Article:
Over the years, I have received many poorly designed emails. So, with a view toward helping you improve your e-marketing, here are the top 10 things not to do in your prospecting emails:
1. Make it hard to opt out.
Make sure you have a simple “unsubscribe” link and quickly remove anyone who wishes be deleted.
See how bad those capital letters look? Don’t shout in your subject line or the body of your email.
3. Use colored fonts.
If you are attempting to market a professional product or service, do not use gimmicky colored text.
4. Use lots of bold or italic fonts.
Bold and italic fonts are not off limits, but use them sparingly. A phrase or two at most.
5. Use spam words.
Stay away from such words as “free offer” and “satisfaction guaranteed.”
6. Go on and on.
People are busy; be brief. A few sentences, a few bullets, a call to action — that’s it. No page-long lectures.
7. Include a complicated call to action.
If you have someone’s attention, make it quick and easy for them to take action.
8. Don’t offer value.
Make sure the prospect will receive a real benefit by answering your call to action.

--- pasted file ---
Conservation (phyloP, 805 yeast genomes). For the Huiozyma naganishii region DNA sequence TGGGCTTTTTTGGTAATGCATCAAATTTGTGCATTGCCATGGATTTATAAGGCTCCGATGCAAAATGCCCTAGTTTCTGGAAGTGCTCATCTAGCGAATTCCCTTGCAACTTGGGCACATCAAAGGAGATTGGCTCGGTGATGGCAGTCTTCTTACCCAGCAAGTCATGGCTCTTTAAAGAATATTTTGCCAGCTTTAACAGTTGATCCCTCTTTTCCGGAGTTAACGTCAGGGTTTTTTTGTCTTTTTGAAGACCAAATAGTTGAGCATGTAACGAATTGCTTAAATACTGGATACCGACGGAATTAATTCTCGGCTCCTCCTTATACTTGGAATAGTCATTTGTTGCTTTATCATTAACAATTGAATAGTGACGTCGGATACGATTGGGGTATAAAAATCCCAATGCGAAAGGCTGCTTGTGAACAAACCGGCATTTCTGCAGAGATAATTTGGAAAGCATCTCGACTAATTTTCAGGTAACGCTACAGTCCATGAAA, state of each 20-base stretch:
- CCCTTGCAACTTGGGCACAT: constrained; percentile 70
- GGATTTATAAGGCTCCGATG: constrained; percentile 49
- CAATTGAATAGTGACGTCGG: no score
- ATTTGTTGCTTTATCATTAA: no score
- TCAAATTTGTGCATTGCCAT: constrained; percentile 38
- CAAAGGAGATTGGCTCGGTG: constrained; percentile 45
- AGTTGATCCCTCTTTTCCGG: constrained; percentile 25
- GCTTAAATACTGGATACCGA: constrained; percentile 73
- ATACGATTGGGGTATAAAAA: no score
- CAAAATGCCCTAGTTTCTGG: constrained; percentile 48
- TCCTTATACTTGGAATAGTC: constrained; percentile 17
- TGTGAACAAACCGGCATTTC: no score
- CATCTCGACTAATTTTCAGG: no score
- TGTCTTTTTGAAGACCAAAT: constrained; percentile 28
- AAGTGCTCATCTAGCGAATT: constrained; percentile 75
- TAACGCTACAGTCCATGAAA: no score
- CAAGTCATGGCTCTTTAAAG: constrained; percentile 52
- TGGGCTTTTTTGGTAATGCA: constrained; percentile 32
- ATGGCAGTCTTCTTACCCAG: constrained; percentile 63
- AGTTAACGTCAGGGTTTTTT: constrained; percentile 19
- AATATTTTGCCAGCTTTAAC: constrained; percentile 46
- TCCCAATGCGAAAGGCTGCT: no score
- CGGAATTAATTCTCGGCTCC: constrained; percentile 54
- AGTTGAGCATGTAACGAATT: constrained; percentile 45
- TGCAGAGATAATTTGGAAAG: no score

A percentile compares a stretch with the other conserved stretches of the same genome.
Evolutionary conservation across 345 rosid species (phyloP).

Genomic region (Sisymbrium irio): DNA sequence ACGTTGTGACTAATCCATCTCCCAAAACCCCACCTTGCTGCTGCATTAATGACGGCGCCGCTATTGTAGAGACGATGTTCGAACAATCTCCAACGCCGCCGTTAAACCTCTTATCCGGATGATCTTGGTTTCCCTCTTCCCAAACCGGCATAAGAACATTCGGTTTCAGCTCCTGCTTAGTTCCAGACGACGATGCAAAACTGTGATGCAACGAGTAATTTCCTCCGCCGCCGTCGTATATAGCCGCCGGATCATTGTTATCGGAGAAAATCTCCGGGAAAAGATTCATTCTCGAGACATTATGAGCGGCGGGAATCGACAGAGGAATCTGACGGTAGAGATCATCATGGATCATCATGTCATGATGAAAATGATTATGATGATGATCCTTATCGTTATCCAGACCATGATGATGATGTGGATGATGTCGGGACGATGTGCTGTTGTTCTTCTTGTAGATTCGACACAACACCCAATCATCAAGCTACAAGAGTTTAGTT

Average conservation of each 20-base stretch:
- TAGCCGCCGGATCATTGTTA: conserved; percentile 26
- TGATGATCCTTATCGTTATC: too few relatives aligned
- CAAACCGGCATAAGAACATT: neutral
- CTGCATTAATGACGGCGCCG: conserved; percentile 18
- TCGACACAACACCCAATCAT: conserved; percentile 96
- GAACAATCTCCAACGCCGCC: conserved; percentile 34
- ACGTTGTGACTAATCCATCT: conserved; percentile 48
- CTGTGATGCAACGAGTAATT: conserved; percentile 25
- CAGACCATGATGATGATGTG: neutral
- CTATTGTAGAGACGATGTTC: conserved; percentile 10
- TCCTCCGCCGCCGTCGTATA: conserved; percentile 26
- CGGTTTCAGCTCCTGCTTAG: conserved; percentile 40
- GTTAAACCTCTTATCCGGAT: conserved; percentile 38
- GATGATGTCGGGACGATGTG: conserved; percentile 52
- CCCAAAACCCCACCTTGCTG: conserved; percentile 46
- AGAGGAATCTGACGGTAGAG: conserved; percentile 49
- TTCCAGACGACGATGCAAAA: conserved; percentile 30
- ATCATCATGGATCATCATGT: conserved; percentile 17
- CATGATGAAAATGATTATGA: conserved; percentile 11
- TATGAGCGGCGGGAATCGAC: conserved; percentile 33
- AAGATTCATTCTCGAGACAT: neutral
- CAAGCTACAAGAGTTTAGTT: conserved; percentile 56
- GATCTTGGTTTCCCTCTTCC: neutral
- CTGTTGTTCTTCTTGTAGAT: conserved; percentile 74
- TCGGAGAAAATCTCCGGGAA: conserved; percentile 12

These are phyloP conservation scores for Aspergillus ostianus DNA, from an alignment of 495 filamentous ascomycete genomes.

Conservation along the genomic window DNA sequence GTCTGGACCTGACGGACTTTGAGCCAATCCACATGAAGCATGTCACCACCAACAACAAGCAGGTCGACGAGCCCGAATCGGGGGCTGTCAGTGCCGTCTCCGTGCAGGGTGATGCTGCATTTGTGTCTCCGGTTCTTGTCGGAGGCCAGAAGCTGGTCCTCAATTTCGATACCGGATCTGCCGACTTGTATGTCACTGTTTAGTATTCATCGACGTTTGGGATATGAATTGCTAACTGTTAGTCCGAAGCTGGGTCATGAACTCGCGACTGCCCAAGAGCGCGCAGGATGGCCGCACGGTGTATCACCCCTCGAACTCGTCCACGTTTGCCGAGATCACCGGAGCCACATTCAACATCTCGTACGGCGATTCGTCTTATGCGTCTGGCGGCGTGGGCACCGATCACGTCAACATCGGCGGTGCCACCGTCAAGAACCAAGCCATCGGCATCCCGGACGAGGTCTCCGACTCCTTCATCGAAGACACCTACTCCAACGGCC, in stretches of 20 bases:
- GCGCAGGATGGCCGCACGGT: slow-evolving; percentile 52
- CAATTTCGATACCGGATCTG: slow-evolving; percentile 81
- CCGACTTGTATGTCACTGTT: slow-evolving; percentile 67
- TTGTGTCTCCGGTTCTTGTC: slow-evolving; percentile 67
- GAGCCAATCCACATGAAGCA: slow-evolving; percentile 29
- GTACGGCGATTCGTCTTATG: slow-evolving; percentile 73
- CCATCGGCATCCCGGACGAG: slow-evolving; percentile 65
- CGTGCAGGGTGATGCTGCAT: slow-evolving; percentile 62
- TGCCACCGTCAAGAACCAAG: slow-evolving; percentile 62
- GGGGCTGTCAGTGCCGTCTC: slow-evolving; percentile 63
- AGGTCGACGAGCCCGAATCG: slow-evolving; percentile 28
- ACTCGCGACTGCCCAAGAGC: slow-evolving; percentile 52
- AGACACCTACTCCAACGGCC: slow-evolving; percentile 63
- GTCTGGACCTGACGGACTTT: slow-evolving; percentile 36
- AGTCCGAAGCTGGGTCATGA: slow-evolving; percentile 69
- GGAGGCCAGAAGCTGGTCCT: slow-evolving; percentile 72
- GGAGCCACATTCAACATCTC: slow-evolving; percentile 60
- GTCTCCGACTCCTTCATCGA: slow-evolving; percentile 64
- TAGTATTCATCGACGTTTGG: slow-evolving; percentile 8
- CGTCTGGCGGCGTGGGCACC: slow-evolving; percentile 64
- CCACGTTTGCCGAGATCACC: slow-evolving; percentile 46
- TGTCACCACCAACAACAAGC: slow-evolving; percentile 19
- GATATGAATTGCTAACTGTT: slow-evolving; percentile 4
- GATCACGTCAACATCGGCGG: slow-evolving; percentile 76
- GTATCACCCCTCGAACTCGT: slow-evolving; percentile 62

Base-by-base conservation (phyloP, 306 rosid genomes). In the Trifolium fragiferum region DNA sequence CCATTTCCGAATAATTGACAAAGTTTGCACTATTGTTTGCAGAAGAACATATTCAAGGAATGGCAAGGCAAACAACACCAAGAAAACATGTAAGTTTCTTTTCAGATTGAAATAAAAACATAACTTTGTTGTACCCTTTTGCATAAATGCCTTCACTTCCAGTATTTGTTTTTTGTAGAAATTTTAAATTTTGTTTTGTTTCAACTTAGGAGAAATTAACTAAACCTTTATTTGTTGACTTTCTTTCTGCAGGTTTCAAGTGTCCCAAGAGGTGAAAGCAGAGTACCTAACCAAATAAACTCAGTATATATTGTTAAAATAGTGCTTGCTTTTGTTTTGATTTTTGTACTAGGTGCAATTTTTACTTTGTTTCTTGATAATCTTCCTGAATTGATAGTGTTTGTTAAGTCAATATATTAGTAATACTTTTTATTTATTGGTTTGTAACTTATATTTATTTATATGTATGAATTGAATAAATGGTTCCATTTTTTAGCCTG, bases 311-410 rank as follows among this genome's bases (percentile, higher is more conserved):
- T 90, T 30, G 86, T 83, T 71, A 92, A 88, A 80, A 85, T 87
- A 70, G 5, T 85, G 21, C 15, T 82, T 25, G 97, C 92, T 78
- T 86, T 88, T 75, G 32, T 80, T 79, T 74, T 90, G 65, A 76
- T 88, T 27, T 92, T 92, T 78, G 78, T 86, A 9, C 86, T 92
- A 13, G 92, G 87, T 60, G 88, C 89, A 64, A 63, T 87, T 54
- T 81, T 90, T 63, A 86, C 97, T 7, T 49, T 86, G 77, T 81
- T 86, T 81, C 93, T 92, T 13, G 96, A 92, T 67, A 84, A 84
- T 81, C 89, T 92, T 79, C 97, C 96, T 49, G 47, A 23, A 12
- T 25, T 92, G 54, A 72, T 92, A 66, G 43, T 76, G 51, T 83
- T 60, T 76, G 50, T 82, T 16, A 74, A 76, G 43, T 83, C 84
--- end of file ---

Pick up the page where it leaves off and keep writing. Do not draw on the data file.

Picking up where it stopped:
9. Avoid a professional salutation.
Please use “sincerely” or “best regards” and your real name and title. If your email ends with a cheesy motivational quote and a promise to change my life, I will move on to a professional.
10. Make it hard to opt out.
This is so important, I am listing it twice. The easiest way to earn spam complaints is to make it difficult to get off your list. Include a clear and prominent way to opt out.
Get the most out of your prospecting efforts with a professional, well-designed email.
Sign up for The Lead and get a new tip in your inbox every day! More tips:
- The first rule of email prospecting
- Advisor tip: Stop using Outlook for email marketing
- Don’t be a drip
John Scranton is an insurance agency marketing expert and vice president of StartUpSelling, Inc. which helps small businesses with lead generation, sales, marketing, website design and branding. For more information and tips from John, visit www.StartUpSelling.com, or go to his blog at http://startupselling.com/blogs/johnscranton.